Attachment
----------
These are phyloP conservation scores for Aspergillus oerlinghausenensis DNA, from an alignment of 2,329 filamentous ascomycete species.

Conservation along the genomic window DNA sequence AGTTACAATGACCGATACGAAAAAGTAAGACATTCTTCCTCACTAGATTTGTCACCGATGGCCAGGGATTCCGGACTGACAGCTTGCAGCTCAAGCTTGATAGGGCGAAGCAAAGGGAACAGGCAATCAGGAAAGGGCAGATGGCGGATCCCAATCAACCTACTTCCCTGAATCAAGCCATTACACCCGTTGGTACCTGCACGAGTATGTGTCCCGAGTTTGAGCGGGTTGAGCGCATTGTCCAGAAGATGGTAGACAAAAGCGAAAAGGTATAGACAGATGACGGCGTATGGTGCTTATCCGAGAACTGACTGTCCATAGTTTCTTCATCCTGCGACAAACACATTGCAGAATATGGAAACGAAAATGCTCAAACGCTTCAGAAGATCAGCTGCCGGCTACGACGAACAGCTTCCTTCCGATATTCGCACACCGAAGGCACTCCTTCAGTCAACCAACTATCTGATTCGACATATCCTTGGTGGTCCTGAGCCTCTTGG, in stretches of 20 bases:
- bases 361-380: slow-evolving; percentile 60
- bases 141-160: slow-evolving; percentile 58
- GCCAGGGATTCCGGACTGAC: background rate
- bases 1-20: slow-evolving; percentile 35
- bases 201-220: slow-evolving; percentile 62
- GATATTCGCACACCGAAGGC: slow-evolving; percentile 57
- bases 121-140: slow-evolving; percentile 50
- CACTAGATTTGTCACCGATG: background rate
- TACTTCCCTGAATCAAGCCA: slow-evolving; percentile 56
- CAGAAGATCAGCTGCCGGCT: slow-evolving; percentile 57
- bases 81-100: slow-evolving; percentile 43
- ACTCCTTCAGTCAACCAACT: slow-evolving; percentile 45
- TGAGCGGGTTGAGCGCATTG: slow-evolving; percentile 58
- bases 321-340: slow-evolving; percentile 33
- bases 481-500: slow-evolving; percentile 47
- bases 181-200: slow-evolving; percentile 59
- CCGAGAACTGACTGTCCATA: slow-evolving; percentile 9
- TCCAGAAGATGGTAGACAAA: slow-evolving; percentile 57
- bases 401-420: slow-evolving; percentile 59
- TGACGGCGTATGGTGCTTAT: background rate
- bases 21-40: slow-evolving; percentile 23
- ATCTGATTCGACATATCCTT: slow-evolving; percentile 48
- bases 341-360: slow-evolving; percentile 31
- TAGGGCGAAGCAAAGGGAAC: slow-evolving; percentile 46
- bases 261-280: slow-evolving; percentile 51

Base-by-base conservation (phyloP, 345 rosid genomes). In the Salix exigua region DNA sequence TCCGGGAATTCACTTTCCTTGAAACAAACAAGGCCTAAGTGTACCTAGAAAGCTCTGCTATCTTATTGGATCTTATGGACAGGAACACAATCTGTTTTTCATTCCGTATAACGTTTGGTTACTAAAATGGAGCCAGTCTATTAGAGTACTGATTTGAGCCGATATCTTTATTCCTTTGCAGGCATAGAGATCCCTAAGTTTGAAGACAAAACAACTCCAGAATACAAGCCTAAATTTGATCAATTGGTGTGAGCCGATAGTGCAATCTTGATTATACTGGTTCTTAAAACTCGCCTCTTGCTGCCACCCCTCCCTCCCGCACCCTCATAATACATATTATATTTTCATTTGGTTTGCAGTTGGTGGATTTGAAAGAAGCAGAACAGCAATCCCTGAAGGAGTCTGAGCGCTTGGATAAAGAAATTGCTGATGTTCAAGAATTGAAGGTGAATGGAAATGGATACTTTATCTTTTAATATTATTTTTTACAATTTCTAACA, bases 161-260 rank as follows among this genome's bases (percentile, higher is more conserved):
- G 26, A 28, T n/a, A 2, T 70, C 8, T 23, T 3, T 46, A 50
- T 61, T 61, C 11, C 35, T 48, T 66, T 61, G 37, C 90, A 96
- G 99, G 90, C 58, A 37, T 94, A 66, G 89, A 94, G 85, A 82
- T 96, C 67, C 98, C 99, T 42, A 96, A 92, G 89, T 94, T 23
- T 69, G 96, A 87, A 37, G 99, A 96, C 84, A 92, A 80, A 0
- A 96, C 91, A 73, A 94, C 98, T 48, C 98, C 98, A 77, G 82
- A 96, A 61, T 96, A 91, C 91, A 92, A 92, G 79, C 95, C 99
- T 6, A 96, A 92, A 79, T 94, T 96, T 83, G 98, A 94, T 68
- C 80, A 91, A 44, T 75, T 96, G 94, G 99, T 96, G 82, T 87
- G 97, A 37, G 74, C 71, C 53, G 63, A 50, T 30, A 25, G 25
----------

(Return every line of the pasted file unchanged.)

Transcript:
These are phyloP conservation scores for Aspergillus oerlinghausenensis DNA, from an alignment of 2,329 filamentous ascomycete species.

Conservation along the genomic window DNA sequence AGTTACAATGACCGATACGAAAAAGTAAGACATTCTTCCTCACTAGATTTGTCACCGATGGCCAGGGATTCCGGACTGACAGCTTGCAGCTCAAGCTTGATAGGGCGAAGCAAAGGGAACAGGCAATCAGGAAAGGGCAGATGGCGGATCCCAATCAACCTACTTCCCTGAATCAAGCCATTACACCCGTTGGTACCTGCACGAGTATGTGTCCCGAGTTTGAGCGGGTTGAGCGCATTGTCCAGAAGATGGTAGACAAAAGCGAAAAGGTATAGACAGATGACGGCGTATGGTGCTTATCCGAGAACTGACTGTCCATAGTTTCTTCATCCTGCGACAAACACATTGCAGAATATGGAAACGAAAATGCTCAAACGCTTCAGAAGATCAGCTGCCGGCTACGACGAACAGCTTCCTTCCGATATTCGCACACCGAAGGCACTCCTTCAGTCAACCAACTATCTGATTCGACATATCCTTGGTGGTCCTGAGCCTCTTGG, in stretches of 20 bases:
- bases 361-380: slow-evolving; percentile 60
- bases 141-160: slow-evolving; percentile 58
- GCCAGGGATTCCGGACTGAC: background rate
- bases 1-20: slow-evolving; percentile 35
- bases 201-220: slow-evolving; percentile 62
- GATATTCGCACACCGAAGGC: slow-evolving; percentile 57
- bases 121-140: slow-evolving; percentile 50
- CACTAGATTTGTCACCGATG: background rate
- TACTTCCCTGAATCAAGCCA: slow-evolving; percentile 56
- CAGAAGATCAGCTGCCGGCT: slow-evolving; percentile 57
- bases 81-100: slow-evolving; percentile 43
- ACTCCTTCAGTCAACCAACT: slow-evolving; percentile 45
- TGAGCGGGTTGAGCGCATTG: slow-evolving; percentile 58
- bases 321-340: slow-evolving; percentile 33
- bases 481-500: slow-evolving; percentile 47
- bases 181-200: slow-evolving; percentile 59
- CCGAGAACTGACTGTCCATA: slow-evolving; percentile 9
- TCCAGAAGATGGTAGACAAA: slow-evolving; percentile 57
- bases 401-420: slow-evolving; percentile 59
- TGACGGCGTATGGTGCTTAT: background rate
- bases 21-40: slow-evolving; percentile 23
- ATCTGATTCGACATATCCTT: slow-evolving; percentile 48
- bases 341-360: slow-evolving; percentile 31
- TAGGGCGAAGCAAAGGGAAC: slow-evolving; percentile 46
- bases 261-280: slow-evolving; percentile 51

Base-by-base conservation (phyloP, 345 rosid genomes). In the Salix exigua region DNA sequence TCCGGGAATTCACTTTCCTTGAAACAAACAAGGCCTAAGTGTACCTAGAAAGCTCTGCTATCTTATTGGATCTTATGGACAGGAACACAATCTGTTTTTCATTCCGTATAACGTTTGGTTACTAAAATGGAGCCAGTCTATTAGAGTACTGATTTGAGCCGATATCTTTATTCCTTTGCAGGCATAGAGATCCCTAAGTTTGAAGACAAAACAACTCCAGAATACAAGCCTAAATTTGATCAATTGGTGTGAGCCGATAGTGCAATCTTGATTATACTGGTTCTTAAAACTCGCCTCTTGCTGCCACCCCTCCCTCCCGCACCCTCATAATACATATTATATTTTCATTTGGTTTGCAGTTGGTGGATTTGAAAGAAGCAGAACAGCAATCCCTGAAGGAGTCTGAGCGCTTGGATAAAGAAATTGCTGATGTTCAAGAATTGAAGGTGAATGGAAATGGATACTTTATCTTTTAATATTATTTTTTACAATTTCTAACA, bases 161-260 rank as follows among this genome's bases (percentile, higher is more conserved):
- G 26, A 28, T n/a, A 2, T 70, C 8, T 23, T 3, T 46, A 50
- T 61, T 61, C 11, C 35, T 48, T 66, T 61, G 37, C 90, A 96
- G 99, G 90, C 58, A 37, T 94, A 66, G 89, A 94, G 85, A 82
- T 96, C 67, C 98, C 99, T 42, A 96, A 92, G 89, T 94, T 23
- T 69, G 96, A 87, A 37, G 99, A 96, C 84, A 92, A 80, A 0
- A 96, C 91, A 73, A 94, C 98, T 48, C 98, C 98, A 77, G 82
- A 96, A 61, T 96, A 91, C 91, A 92, A 92, G 79, C 95, C 99
- T 6, A 96, A 92, A 79, T 94, T 96, T 83, G 98, A 94, T 68
- C 80, A 91, A 44, T 75, T 96, G 94, G 99, T 96, G 82, T 87
- G 97, A 37, G 74, C 71, C 53, G 63, A 50, T 30, A 25, G 25